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Pyle: COA appointment an ‘awesome honor’

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Gov. Mitch Daniels Tuesday appointed Madison Circuit Judge Rudolph Pyle III to the Indiana Court of Appeals, filling a vacancy left by Pyle’s mentor, Judge Carr Darden.

Pyle said it is an “awesome honor” to be selected as an appellate judge, and “it’s not every day you are able to walk in the steps of your mentor.”

Pyle, 42, was a law clerk for Darden from 2000 to 2004. Daniels’ last appellate appointment, Justice Mark Massa, also clerked for the man he replaced, former Chief Justice Randall Shepard.

Daniels described Pyle as a fun, energetic and competent judge. He told the story of when Daniels appointed Pyle to Madison Circuit Court in October 2009.

“When we introduced (Pyle) as Circuit judge, before we adjourned to the traditional reception and celebration, Pyle insisted on presiding on his first case,” Daniels said. Pyle adjudicated an adoption.

While Madison Circuit judge, he managed a docket of criminal and civil cases and instituted technological improvements to the courtroom. He also created a public service campaign to increase community support for jury trials.

Before becoming a judge, Pyle was a deputy prosecutor in Madison County and later was in private practice, focusing on trial and appellate advocacy. Pyle also has the distinction of being the first Indiana state trooper to be appointed to the state’s top courts, Daniels said.

Pyle was a trooper before becoming an attorney. He said that experience can give him additional perspective in criminal cases, as he will expect law enforcement to live up to their professional standards.

Pyle’s robing ceremony will be held at a later date determined by the court.

The other finalists for the COA vacancy were Marion Superior Judge Robert Altice Jr. and appellate attorney Patricia Caress McMath.

 

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  1. Indiana's seatbelt law is not punishable as a crime. It is an infraction. Apparently some of our Circuit judges have deemed settled law inapplicable if it fails to fit their litmus test of political correctness. Extrapolating to redefine terms of behavior in a violation of immigration law to the entire body of criminal law leaves a smorgasbord of opportunity for judicial mischief.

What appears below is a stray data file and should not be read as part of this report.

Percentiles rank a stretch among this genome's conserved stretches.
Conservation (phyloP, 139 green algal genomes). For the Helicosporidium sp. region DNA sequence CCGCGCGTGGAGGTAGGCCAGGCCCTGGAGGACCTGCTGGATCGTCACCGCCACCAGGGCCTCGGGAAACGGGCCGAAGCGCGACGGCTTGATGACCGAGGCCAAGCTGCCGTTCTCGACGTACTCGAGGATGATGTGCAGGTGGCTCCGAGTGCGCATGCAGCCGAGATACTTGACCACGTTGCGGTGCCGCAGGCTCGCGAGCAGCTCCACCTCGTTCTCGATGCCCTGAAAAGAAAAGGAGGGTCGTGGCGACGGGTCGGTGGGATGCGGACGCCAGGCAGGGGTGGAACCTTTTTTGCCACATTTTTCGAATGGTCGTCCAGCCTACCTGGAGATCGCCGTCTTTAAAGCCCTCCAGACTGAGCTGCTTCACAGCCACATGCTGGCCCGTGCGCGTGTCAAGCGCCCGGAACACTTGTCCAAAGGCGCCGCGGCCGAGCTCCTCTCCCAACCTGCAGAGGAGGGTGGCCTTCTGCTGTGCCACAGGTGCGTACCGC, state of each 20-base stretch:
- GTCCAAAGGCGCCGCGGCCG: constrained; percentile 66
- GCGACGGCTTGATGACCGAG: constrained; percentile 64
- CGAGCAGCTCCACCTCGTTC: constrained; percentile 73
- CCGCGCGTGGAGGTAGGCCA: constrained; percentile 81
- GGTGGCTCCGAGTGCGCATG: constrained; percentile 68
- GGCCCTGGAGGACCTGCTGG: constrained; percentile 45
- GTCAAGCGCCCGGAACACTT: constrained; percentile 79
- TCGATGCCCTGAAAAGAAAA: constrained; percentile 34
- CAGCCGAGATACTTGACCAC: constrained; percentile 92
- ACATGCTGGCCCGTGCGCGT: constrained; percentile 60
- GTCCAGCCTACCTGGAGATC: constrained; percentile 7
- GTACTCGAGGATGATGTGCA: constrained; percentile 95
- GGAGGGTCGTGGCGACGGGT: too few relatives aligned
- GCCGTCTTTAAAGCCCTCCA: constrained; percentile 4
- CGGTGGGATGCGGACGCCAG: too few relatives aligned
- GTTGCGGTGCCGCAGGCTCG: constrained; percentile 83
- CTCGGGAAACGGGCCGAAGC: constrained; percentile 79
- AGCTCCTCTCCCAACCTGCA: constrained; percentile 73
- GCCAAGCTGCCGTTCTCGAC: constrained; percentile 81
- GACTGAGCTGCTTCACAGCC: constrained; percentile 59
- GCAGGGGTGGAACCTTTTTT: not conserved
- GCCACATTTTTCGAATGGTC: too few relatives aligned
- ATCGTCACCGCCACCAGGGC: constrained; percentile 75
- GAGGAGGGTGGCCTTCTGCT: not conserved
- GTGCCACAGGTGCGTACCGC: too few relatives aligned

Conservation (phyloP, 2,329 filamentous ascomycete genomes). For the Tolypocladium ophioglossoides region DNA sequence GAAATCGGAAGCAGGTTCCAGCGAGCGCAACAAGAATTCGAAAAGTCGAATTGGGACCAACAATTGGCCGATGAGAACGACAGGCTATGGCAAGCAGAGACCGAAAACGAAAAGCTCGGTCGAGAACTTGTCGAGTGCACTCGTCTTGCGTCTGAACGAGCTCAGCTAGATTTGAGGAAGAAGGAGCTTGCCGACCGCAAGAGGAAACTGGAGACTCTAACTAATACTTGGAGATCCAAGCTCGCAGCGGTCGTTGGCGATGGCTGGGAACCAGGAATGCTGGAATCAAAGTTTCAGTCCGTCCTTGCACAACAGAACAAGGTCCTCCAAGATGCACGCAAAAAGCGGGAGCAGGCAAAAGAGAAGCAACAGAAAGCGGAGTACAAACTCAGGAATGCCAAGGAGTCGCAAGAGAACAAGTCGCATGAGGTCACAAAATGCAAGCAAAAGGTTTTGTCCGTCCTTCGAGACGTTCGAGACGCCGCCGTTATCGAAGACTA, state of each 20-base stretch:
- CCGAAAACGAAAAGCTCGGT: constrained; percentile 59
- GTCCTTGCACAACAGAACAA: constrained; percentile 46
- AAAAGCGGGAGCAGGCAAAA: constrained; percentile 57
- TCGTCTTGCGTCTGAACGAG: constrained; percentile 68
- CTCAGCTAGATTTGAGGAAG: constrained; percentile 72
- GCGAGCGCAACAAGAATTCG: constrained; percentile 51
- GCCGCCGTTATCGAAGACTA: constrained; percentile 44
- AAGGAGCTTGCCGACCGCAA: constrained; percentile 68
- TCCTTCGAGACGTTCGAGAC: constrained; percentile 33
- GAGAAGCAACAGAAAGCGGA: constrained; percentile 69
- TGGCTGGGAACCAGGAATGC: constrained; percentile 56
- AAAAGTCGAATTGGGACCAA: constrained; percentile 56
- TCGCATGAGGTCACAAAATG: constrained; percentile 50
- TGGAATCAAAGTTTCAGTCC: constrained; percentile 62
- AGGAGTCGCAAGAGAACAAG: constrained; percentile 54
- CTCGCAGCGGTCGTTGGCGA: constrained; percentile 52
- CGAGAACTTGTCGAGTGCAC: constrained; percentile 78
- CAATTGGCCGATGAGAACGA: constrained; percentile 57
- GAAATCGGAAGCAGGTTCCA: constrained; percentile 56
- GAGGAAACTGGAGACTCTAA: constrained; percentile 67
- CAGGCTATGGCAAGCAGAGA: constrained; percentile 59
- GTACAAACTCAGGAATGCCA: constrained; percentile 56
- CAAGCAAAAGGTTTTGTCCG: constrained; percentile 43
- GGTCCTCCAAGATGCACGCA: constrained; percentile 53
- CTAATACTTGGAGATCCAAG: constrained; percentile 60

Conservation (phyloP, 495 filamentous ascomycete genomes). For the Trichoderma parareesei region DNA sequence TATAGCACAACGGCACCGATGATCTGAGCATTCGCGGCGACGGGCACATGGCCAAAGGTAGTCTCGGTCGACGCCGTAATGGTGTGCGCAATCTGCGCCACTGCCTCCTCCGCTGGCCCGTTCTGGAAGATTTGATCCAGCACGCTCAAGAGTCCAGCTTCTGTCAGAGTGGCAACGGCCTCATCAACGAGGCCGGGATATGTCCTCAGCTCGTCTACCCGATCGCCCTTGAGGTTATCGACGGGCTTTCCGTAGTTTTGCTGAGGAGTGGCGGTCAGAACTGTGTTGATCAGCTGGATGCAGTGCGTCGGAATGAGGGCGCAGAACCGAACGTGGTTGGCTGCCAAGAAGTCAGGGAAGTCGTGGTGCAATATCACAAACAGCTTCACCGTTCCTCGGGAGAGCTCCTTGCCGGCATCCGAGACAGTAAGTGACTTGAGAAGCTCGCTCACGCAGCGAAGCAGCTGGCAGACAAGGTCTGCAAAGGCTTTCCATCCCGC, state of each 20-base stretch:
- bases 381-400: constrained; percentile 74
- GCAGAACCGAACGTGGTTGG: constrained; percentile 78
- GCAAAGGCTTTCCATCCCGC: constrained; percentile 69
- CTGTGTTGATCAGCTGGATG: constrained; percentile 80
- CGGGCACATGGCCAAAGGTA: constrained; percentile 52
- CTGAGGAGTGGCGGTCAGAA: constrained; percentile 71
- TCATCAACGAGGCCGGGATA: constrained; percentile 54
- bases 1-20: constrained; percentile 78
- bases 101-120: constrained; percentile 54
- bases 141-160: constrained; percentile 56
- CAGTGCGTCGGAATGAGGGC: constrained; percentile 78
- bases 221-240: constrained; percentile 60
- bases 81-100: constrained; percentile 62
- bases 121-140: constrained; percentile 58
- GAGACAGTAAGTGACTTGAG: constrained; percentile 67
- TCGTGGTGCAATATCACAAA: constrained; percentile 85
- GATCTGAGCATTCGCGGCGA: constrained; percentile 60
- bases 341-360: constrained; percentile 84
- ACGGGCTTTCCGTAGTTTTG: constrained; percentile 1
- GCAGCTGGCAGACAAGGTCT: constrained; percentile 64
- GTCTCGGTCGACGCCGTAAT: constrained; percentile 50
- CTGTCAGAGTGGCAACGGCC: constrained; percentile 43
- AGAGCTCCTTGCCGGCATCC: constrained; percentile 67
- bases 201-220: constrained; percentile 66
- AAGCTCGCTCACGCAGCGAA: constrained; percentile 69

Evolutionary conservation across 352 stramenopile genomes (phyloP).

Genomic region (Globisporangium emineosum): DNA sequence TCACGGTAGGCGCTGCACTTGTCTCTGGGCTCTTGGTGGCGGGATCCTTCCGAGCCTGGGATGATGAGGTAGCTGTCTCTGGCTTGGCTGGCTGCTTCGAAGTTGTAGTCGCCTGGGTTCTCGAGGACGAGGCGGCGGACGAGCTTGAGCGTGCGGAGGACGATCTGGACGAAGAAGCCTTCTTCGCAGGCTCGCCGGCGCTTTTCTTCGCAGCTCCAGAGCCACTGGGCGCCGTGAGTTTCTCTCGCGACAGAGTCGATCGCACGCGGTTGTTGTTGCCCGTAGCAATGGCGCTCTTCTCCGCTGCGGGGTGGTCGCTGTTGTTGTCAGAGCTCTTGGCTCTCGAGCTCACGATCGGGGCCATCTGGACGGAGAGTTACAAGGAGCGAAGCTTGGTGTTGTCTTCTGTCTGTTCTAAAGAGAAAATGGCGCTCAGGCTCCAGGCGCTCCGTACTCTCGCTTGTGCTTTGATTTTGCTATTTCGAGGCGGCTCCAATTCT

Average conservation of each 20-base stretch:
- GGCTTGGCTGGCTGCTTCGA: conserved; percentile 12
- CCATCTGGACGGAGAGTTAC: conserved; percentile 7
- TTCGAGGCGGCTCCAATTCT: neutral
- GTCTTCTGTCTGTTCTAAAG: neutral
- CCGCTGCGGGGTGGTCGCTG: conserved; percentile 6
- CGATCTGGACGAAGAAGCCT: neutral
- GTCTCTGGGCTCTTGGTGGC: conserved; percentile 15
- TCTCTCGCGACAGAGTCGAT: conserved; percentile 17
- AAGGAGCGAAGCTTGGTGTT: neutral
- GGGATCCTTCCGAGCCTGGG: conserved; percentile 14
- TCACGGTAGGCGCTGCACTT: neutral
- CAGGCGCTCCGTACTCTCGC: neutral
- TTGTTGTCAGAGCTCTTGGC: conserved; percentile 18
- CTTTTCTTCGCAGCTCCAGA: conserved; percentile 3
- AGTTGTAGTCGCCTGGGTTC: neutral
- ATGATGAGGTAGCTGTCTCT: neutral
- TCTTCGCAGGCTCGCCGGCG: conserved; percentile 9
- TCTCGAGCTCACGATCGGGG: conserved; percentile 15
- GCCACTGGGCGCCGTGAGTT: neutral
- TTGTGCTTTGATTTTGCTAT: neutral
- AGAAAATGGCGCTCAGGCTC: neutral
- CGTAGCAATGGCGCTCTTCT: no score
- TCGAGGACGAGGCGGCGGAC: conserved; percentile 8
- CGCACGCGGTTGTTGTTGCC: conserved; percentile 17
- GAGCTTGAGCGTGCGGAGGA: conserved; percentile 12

2. I wonder if $10 diversions for failure to wear seat belts are considered moral turpitude in federal immigration law like they are under Indiana law? Anyone know?

  3. What a fine article, thank you! I can testify firsthand and by detailed legal reports (at end of this note) as to the dire consequences of rejecting this truth from the fine article above: "The inclusion and expansion of this right [to jury] in Indiana’s Constitution is a clear reflection of our state’s intention to emphasize the importance of every Hoosier’s right to make their case in front of a jury of their peers." Over $20? Every Hoosier? Well then how about when your very vocation is on the line? How about instead of a jury of peers, one faces a bevy of political appointees, mini-czars, who care less about due process of the law than the real czars did? Instead of trial by jury, trial by ideological ordeal run by Orwellian agents? Well that is built into more than a few administrative law committees of the Ind S.Ct., and it is now being weaponized, as is revealed in articles posted at this ezine, to root out post moderns heresies like refusal to stand and pledge allegiance to all things politically correct. My career was burned at the stake for not so saluting, but I think I was just one of the early logs. Due, at least in part, to the removal of the jury from bar admission and bar discipline cases, many more fires will soon be lit. Perhaps one awaits you, dear heretic? Oh, at that Ind. article 12 plank about a remedy at law for every damage done ... ah, well, the founders evidently meant only for those damages done not by the government itself, rabid statists that they were. (Yes, that was sarcasm.) My written reports available here: Denied petition for cert (this time around): http://tinyurl.com/zdmawmw Denied petition for cert (from the 2009 denial and five year banishment): http://tinyurl.com/zcypybh Related, not written by me: Amicus brief: http://tinyurl.com/hvh7qgp

  4. Justice has finally been served. So glad that Dr. Ley can finally sleep peacefully at night knowing the truth has finally come to the surface.

  5. While this right is guaranteed by our Constitution, it has in recent years been hampered by insurance companies, i.e.; the practice of the plaintiff's own insurance company intervening in an action and filing a lien against any proceeds paid to their insured. In essence, causing an additional financial hurdle for a plaintiff to overcome at trial in terms of overall award. In a very real sense an injured party in exercise of their right to trial by jury may be the only party in a cause that would end up with zero compensation.

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